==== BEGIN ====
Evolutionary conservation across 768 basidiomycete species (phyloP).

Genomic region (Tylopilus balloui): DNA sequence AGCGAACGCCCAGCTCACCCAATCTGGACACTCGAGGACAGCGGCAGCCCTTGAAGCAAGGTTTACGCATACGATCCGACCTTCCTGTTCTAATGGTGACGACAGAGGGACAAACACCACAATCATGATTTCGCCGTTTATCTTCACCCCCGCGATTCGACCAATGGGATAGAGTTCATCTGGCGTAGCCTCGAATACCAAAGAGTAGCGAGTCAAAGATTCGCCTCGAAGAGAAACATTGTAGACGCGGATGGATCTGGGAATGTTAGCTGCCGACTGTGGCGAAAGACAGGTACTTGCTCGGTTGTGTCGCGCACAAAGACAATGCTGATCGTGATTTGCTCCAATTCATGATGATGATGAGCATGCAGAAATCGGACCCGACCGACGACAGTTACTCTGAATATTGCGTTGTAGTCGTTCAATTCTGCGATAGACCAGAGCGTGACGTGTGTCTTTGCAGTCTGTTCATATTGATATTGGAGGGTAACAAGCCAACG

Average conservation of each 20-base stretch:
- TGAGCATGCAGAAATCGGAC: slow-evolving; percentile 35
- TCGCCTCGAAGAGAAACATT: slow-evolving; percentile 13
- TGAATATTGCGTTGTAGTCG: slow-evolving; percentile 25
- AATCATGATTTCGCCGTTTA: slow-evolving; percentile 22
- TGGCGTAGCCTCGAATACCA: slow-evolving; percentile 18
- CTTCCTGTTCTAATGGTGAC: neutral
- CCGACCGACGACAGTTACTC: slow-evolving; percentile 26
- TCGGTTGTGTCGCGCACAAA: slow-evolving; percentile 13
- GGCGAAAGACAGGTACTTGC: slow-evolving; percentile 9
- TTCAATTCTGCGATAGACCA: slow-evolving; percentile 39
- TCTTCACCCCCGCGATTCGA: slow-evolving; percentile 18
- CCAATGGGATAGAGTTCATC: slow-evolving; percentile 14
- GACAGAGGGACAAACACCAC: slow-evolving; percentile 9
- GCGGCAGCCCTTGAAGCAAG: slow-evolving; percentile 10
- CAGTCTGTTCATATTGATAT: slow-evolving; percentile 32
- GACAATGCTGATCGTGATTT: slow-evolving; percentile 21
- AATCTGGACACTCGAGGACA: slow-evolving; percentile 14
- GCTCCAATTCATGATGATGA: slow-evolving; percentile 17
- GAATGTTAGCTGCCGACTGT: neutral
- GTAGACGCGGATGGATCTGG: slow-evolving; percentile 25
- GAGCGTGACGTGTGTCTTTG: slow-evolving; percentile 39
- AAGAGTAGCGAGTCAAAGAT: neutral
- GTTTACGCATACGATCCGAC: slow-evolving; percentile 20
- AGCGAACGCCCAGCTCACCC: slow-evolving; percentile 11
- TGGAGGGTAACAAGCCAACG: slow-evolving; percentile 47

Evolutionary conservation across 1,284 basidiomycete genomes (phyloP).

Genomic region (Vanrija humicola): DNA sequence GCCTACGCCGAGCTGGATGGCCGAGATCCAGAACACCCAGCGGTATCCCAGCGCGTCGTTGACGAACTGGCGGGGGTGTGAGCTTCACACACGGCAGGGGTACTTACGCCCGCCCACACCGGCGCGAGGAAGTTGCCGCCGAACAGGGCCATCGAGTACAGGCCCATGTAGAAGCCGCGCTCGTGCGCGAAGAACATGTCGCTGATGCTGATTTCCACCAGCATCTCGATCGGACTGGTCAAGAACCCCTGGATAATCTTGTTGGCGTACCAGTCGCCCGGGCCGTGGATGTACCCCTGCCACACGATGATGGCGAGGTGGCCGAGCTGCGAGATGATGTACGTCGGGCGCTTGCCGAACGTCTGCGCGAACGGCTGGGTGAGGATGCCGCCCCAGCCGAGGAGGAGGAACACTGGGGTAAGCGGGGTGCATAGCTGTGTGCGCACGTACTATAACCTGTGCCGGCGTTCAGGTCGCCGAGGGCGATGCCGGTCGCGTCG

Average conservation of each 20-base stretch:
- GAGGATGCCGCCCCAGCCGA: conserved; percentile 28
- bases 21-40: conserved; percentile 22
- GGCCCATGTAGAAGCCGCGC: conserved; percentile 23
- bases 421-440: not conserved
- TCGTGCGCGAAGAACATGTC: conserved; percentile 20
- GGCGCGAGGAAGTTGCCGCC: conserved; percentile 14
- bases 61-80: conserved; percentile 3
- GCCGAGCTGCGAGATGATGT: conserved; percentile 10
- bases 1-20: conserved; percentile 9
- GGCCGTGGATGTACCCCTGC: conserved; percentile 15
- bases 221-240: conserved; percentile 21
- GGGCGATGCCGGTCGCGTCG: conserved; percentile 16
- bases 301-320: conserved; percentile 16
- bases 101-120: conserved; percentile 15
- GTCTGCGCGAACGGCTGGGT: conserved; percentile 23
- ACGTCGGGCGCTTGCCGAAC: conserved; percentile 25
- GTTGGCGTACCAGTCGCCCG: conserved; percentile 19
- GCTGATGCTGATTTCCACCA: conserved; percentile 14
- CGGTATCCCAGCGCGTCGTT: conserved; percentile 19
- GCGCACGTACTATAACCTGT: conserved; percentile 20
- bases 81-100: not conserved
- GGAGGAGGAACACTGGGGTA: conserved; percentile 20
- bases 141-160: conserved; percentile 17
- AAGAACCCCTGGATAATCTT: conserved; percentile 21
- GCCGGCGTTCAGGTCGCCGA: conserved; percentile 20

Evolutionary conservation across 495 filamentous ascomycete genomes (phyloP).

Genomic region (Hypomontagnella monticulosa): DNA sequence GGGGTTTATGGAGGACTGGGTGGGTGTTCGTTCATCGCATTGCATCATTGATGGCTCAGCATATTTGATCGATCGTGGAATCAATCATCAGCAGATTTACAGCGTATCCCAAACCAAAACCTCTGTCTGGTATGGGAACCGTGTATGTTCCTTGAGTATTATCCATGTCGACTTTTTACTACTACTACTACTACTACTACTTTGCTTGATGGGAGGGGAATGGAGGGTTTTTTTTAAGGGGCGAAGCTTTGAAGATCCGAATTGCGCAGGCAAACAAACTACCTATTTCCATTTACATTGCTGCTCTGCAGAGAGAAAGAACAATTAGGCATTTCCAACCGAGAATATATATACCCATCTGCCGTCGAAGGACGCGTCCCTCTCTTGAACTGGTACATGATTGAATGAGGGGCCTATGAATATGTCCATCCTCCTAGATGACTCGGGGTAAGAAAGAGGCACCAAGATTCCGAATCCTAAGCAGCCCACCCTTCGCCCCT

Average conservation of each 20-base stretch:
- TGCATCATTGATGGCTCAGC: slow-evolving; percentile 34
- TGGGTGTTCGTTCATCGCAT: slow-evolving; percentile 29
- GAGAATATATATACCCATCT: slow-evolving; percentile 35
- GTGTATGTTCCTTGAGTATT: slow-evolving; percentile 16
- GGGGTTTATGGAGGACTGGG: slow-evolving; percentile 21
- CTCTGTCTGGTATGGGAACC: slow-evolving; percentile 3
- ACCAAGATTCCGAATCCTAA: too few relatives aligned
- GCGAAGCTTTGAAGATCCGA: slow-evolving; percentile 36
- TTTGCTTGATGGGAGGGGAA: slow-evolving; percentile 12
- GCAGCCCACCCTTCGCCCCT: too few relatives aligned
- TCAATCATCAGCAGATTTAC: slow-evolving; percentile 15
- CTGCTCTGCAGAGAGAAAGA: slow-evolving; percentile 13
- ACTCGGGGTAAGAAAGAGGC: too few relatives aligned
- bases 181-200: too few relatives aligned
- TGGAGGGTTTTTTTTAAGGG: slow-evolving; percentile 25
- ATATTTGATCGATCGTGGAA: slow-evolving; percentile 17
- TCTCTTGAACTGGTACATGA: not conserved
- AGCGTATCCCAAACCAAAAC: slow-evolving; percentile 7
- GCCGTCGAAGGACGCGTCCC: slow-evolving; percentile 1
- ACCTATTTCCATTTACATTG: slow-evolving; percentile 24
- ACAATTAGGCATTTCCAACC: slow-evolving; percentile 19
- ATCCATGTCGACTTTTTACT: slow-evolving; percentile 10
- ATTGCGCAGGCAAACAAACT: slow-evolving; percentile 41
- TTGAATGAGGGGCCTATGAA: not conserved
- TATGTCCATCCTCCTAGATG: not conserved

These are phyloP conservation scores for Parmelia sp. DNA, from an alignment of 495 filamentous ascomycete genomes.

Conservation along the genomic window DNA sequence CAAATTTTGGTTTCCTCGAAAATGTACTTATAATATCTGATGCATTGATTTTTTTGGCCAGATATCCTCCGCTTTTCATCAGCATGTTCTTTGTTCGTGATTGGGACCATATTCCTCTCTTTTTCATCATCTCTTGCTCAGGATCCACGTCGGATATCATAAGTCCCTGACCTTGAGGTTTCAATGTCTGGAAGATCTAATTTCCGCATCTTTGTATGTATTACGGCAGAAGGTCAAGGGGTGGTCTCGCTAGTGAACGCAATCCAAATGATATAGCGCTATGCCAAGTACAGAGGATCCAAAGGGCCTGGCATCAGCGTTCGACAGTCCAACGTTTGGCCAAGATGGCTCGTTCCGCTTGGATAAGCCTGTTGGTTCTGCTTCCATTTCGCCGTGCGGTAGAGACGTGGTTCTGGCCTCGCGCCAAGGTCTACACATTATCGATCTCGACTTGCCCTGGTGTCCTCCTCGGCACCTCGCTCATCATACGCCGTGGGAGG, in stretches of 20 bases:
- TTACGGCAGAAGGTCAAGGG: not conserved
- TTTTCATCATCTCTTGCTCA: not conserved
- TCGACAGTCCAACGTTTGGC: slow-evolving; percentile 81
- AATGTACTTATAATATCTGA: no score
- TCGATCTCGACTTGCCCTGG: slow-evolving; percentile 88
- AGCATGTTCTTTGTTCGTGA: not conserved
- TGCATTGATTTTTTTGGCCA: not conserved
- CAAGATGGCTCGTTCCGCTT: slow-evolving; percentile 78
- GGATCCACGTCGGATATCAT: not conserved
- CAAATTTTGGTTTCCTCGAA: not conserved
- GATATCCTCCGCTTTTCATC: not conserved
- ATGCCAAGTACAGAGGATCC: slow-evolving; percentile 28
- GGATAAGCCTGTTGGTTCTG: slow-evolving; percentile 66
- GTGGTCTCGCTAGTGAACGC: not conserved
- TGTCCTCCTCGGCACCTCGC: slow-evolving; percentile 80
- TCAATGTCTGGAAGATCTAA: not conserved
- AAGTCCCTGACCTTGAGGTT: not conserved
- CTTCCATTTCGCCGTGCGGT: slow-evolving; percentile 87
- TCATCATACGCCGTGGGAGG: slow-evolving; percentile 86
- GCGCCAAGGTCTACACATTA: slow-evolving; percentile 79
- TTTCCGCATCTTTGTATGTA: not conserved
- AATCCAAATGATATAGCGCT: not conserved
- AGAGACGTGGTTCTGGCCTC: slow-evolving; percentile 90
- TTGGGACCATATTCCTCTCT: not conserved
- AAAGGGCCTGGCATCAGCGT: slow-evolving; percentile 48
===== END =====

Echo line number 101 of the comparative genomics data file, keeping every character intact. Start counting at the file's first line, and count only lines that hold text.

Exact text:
- TGTCCTCCTCGGCACCTCGC: slow-evolving; percentile 80